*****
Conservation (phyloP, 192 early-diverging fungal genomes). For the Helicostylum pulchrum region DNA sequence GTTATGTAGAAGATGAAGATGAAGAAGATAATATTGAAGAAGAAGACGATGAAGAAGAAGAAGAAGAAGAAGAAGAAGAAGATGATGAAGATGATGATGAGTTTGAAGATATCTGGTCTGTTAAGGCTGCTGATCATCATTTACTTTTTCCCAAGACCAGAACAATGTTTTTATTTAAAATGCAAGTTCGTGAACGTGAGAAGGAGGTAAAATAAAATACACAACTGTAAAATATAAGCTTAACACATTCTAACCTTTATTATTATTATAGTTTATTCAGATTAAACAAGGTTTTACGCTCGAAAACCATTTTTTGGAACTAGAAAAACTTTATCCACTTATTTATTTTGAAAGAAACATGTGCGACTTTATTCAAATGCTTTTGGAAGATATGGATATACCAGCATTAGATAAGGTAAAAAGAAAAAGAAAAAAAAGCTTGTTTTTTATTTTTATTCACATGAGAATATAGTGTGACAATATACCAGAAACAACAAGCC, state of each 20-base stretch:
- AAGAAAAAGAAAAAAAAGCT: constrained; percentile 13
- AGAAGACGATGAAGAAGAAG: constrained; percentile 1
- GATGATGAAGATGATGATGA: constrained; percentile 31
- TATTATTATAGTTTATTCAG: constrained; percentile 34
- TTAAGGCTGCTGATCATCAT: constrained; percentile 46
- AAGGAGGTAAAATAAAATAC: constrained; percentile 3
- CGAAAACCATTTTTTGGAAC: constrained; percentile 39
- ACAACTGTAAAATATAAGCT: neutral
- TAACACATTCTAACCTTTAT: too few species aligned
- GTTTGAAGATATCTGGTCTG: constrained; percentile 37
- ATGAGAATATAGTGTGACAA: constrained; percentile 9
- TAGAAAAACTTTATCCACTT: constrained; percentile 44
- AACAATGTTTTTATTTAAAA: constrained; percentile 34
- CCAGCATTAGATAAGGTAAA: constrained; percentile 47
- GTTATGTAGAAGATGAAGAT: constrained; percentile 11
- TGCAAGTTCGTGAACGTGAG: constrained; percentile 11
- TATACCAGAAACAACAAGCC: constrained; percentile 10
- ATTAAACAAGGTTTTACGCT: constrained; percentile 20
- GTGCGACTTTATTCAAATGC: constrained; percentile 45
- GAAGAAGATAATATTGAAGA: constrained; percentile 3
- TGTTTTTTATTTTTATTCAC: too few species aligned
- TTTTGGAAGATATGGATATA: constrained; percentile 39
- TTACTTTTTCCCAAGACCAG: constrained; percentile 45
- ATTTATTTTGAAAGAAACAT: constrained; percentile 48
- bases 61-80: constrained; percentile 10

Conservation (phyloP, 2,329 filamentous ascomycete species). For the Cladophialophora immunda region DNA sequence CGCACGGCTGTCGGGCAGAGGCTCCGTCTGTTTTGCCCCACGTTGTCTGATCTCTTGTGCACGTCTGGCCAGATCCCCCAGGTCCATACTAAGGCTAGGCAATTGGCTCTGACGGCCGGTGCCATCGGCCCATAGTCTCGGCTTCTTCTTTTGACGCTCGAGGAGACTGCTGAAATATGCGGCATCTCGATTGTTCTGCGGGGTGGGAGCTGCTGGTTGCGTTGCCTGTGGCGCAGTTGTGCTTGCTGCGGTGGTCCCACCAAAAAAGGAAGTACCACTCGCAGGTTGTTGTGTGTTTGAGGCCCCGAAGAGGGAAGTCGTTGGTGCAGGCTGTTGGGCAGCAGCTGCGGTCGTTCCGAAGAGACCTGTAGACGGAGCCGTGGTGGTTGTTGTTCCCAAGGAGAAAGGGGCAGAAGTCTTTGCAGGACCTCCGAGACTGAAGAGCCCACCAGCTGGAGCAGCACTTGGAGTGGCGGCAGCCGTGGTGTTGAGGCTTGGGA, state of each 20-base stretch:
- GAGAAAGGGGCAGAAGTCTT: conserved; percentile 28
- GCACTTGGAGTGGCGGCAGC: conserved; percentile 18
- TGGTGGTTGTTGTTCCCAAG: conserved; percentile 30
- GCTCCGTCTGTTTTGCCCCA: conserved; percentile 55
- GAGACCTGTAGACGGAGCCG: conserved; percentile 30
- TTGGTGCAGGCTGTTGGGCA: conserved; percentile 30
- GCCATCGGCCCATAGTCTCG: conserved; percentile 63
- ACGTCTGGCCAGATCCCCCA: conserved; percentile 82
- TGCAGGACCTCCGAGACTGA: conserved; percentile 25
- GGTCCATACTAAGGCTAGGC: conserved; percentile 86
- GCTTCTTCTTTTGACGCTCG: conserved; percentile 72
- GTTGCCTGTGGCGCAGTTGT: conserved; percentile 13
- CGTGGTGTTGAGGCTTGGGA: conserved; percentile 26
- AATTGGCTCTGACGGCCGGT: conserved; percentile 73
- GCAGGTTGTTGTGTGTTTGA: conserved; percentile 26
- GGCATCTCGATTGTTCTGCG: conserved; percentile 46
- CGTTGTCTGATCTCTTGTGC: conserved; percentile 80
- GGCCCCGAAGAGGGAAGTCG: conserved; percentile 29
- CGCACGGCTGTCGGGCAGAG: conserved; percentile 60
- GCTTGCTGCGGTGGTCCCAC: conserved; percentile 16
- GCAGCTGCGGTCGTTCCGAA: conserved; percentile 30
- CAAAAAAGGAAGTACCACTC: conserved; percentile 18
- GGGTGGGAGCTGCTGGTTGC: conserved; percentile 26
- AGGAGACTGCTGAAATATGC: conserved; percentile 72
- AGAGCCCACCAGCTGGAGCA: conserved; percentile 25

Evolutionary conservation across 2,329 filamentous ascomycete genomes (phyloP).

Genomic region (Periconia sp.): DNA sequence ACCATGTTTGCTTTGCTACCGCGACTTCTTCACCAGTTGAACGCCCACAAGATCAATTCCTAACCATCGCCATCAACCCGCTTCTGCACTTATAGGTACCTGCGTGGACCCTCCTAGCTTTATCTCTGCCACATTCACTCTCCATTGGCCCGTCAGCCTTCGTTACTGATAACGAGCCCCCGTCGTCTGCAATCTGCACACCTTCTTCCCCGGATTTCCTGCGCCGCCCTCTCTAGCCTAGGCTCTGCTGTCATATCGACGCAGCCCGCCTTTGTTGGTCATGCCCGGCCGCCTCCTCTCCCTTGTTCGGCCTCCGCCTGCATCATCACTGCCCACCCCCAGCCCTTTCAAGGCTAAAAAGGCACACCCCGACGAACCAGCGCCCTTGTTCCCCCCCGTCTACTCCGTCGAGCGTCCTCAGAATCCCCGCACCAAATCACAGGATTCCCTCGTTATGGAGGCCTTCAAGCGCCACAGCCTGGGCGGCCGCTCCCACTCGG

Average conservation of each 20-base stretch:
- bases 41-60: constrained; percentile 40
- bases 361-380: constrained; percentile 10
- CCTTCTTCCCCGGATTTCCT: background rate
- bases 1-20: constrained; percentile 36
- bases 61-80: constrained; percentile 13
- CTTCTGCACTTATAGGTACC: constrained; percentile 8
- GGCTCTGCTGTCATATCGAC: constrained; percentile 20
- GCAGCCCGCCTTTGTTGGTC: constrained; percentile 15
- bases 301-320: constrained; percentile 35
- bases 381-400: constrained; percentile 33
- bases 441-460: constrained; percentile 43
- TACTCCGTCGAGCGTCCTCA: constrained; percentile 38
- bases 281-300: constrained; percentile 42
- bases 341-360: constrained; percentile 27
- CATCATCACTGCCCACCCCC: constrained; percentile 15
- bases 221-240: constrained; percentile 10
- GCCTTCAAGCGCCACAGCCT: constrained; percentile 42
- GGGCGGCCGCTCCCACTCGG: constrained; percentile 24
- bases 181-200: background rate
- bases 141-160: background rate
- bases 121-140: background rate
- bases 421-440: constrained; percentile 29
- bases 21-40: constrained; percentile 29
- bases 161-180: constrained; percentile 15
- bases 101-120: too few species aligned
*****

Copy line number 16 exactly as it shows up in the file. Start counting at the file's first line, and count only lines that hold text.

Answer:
- GTTATGTAGAAGATGAAGAT: constrained; percentile 11